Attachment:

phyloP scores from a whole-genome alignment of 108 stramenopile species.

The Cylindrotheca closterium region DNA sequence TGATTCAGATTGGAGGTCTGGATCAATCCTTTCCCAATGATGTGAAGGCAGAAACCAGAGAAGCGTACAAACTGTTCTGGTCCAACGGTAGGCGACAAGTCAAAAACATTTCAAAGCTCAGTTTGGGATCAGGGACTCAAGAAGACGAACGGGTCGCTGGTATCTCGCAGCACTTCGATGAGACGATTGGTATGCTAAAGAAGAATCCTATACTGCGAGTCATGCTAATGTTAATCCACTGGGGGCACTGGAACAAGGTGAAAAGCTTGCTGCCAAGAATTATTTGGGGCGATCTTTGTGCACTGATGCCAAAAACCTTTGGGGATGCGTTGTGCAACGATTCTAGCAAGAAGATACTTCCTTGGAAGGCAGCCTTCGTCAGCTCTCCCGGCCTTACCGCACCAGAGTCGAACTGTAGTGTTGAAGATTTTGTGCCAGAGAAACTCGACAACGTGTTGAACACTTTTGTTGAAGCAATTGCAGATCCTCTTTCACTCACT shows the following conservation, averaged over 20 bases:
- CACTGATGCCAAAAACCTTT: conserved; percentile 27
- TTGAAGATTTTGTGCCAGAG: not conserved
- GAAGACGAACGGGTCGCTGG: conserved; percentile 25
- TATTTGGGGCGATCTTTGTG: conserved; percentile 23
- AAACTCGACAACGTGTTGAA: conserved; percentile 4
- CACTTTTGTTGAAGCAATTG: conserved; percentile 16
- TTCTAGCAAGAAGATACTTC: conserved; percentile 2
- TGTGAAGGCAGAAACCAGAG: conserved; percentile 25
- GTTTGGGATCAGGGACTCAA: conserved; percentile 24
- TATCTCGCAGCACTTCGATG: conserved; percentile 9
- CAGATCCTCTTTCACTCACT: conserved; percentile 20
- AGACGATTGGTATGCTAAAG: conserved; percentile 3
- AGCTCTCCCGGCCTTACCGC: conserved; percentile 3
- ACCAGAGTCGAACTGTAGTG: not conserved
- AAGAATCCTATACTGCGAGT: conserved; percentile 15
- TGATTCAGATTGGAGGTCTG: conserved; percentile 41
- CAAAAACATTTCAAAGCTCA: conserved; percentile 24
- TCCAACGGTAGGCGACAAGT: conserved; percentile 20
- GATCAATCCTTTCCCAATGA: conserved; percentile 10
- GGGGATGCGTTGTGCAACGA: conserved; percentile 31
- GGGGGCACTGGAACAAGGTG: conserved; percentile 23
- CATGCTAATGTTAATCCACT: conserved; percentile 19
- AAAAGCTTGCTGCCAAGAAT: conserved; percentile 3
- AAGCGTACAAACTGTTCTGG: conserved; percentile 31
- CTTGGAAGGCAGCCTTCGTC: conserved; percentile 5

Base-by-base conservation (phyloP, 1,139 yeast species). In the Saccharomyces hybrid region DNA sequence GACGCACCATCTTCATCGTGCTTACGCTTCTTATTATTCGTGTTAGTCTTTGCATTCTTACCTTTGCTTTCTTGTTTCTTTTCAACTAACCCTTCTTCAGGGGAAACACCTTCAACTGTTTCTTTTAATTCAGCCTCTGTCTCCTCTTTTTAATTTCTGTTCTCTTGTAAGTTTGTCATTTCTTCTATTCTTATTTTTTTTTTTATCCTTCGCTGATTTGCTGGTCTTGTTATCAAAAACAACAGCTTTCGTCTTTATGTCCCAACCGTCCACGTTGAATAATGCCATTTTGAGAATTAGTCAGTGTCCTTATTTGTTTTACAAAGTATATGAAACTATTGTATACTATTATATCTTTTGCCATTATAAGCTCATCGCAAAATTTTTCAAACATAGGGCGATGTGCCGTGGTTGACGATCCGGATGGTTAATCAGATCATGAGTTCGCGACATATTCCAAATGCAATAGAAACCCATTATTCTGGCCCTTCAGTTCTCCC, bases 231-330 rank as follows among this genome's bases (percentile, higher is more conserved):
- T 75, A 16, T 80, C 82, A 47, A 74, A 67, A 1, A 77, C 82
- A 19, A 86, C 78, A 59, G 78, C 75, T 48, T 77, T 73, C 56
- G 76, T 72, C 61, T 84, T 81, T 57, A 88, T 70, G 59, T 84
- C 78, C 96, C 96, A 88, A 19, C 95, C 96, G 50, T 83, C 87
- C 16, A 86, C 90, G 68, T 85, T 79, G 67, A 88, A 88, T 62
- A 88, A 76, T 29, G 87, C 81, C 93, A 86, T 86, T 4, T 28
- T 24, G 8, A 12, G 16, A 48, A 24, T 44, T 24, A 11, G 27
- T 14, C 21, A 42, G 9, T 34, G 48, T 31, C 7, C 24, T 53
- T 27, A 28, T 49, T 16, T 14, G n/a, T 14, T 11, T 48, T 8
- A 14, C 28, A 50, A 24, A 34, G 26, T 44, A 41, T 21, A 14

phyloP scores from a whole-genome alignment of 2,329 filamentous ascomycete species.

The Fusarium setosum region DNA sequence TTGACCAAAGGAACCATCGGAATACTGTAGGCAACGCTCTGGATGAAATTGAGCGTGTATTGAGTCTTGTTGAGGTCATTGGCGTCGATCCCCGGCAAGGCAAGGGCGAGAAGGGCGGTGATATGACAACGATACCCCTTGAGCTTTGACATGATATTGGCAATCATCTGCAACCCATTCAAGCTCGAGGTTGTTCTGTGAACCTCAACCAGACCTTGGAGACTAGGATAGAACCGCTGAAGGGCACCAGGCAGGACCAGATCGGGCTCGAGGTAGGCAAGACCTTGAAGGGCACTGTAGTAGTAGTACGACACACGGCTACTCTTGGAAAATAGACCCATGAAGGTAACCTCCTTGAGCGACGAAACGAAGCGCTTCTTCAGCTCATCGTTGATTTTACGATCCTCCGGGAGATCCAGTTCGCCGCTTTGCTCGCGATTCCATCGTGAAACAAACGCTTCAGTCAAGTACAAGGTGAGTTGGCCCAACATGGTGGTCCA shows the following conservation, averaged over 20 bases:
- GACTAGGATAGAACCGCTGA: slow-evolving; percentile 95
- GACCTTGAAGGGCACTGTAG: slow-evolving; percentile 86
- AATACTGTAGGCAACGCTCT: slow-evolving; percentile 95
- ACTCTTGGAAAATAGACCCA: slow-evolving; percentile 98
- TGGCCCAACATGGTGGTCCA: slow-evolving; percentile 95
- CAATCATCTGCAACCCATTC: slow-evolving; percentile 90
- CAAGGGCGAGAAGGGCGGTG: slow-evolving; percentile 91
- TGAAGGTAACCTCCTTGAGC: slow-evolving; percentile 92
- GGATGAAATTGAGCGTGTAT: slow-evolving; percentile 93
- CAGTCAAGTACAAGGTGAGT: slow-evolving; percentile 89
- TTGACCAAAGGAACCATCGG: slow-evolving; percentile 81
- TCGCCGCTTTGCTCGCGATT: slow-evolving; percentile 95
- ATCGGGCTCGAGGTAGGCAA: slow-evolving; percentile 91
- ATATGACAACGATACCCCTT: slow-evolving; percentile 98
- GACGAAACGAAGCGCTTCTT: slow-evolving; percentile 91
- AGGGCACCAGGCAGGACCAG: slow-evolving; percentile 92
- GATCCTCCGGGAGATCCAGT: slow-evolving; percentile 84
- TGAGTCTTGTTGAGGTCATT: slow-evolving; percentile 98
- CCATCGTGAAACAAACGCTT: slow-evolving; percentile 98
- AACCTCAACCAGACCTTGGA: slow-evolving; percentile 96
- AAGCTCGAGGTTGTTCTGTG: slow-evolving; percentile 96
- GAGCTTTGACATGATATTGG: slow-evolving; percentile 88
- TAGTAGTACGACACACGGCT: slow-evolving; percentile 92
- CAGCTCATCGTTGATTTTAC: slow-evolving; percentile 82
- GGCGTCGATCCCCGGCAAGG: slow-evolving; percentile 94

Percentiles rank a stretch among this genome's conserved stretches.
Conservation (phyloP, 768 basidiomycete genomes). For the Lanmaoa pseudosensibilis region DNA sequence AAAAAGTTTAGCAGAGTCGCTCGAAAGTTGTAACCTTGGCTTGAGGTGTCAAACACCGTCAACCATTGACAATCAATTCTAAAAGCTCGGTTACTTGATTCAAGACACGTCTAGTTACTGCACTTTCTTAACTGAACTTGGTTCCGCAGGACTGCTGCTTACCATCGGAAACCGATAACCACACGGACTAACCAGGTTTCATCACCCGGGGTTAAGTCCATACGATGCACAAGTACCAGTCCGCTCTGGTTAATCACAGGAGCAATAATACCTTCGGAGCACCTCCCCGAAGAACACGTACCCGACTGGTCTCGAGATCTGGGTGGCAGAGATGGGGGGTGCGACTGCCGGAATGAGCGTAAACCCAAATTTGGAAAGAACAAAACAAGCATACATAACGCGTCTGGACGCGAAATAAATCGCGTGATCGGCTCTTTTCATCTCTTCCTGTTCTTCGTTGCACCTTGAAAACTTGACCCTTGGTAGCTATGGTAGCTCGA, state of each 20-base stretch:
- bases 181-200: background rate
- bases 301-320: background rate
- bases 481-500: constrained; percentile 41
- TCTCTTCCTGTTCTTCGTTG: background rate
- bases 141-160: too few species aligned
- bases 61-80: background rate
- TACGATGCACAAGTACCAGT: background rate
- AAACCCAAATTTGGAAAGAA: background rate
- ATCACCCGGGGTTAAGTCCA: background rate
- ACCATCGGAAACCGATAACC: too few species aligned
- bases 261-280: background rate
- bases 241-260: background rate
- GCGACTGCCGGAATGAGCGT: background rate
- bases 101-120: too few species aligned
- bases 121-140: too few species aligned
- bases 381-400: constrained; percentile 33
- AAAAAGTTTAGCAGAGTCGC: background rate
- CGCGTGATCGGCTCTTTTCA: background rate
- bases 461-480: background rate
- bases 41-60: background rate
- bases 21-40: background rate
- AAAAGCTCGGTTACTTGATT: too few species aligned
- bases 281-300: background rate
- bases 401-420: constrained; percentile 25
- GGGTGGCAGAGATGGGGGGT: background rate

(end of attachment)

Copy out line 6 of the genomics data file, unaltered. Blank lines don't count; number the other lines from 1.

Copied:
- TATTTGGGGCGATCTTTGTG: conserved; percentile 23